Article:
This could go either way…

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Jamie Oliver, once known in his infancy as the Naked Chef, continues to contribute to the culinary scene both in the US and the UK where his home base is. I love to watch him in his garden kitchen, hard by his wood burning oven. It’s a perfect setting in that you can sweep scraps on the floor and not worry about making a mess.

Anyway, he had this recipe on YouTube that I watched a while ago and thought it would be a good meal for this past weekend when the temps on Saturday night were ridiculously low and the wind was howling.

Start by chunking up a butternut squash and (gasp) leave the peel on the squash. One inch chunks will do. Roughly chop a red onion and a long chili pepper of your choice. Put in a dry roasting pan on medium heat and move stuff around adding about 2 tsp of smoked paprika. Once the ingredients are hot, add 2 cloves of sliced garlic and about 2 tbsp of oil. Keep stirring….Then place in a 350° oven for about 45 minutes, until the squash is pretty soft. Leave the oven on.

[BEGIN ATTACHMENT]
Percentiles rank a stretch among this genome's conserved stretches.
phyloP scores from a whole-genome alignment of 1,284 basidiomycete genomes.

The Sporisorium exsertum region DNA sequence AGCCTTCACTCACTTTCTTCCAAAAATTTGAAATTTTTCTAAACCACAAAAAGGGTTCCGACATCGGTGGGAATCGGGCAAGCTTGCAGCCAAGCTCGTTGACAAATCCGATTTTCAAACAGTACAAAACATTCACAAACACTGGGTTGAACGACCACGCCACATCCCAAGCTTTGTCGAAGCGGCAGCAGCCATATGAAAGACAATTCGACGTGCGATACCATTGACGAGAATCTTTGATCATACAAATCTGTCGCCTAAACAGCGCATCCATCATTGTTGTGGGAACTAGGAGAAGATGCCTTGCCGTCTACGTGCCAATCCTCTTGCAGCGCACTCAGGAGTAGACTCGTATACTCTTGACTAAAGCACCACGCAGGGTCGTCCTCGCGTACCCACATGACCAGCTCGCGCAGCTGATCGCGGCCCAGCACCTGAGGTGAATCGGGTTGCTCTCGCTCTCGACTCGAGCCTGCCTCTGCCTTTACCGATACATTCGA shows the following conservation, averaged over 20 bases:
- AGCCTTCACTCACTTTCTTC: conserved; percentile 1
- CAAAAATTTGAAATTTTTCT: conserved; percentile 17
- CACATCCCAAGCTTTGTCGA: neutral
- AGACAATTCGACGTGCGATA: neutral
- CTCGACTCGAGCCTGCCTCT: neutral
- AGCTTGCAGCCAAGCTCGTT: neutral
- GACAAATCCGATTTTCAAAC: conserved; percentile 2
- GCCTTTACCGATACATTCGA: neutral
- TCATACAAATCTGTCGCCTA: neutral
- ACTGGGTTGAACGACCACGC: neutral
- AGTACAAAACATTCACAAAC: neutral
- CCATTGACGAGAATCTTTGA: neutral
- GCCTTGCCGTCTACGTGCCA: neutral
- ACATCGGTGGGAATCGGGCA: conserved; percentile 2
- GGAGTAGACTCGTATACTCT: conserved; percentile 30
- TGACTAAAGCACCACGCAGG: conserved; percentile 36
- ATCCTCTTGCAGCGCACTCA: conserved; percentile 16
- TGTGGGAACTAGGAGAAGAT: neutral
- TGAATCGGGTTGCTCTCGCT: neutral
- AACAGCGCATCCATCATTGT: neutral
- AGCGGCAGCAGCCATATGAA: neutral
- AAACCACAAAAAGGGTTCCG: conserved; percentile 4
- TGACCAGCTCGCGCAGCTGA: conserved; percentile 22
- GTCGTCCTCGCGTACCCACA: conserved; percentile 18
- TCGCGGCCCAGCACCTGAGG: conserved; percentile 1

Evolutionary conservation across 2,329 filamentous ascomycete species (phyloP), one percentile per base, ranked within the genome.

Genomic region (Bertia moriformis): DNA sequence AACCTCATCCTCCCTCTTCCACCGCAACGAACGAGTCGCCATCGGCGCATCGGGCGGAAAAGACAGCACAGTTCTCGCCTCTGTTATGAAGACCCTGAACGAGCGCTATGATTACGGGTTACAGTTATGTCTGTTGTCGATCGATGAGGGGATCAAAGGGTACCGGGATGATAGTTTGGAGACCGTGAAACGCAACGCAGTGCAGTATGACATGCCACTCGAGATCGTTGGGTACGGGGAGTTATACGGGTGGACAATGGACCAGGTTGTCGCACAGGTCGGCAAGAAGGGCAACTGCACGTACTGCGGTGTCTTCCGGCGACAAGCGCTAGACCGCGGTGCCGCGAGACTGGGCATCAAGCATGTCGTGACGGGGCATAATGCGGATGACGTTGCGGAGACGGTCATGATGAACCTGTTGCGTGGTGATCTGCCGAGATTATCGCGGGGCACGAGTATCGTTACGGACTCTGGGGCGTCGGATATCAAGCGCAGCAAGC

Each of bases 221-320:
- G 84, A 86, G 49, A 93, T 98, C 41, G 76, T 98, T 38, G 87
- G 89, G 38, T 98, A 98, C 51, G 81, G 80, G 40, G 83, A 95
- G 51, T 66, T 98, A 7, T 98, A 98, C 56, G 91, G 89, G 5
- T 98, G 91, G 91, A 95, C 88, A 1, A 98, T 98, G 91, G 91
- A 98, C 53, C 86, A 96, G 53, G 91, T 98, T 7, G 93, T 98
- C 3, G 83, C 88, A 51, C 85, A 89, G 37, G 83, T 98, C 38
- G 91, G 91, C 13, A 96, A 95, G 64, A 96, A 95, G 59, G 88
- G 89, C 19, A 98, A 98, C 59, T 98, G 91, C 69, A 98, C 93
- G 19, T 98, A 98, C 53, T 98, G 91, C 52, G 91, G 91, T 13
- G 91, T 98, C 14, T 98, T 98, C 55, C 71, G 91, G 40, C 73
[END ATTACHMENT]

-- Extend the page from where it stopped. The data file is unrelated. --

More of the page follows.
Add one can each of cannelloni beans and garbanzo beans and 28 oz can of tomatoes. IF you are vegetarian you can stop here. Just stir everything up and put back in oven for about 45 minutes. Season to taste. Serve over sautéed greens like kale, mustard greens etc. Something hearty. Full Stop. BUT….

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But, if you are a carnivore, get your self some really good sausage with two different flavor profiles ( I used fresh kielbasa, and hot Italian turkey sausage). Form them into a rack by curling or laying them next to each other and then skewering them with wooden skewers soaked in water. You can also use long spears of rosemary with the leaves stripped as Jamie suggests.

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Sprinkle the top with some fresh nutmeg and tuck in some sage, rosemary and any other herbs you like and place on a bacon/baking rack that fits over your roasting pan. Don’t cover the pan, place the rack instead. Put back in the 350 ° oven. What will happen is that as the sausage cooks, the drippings will flavor the ragu in the pan. Forty five minutes should be plenty of time. The sausage will get nice and roasty looking.

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Meanwhile, back at the stove top, you can chop, rinse and saute some hearty greens like kale or swiss chard ( shown) as a base for the ragu.

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And yes, that was a lot of sausage for 2 peeps, but once cooked it can be frozen and used in a variety of ways. A perfect dinner for a cold winter nite! In retrospect, the Hubs is not a fan of Swiss chard, so next time it will be spinach, and the squash not being peeled ensures that the squash will hold together, but it adds nothing to the taste of the dish. Your fiber requirement for the day however will be fine…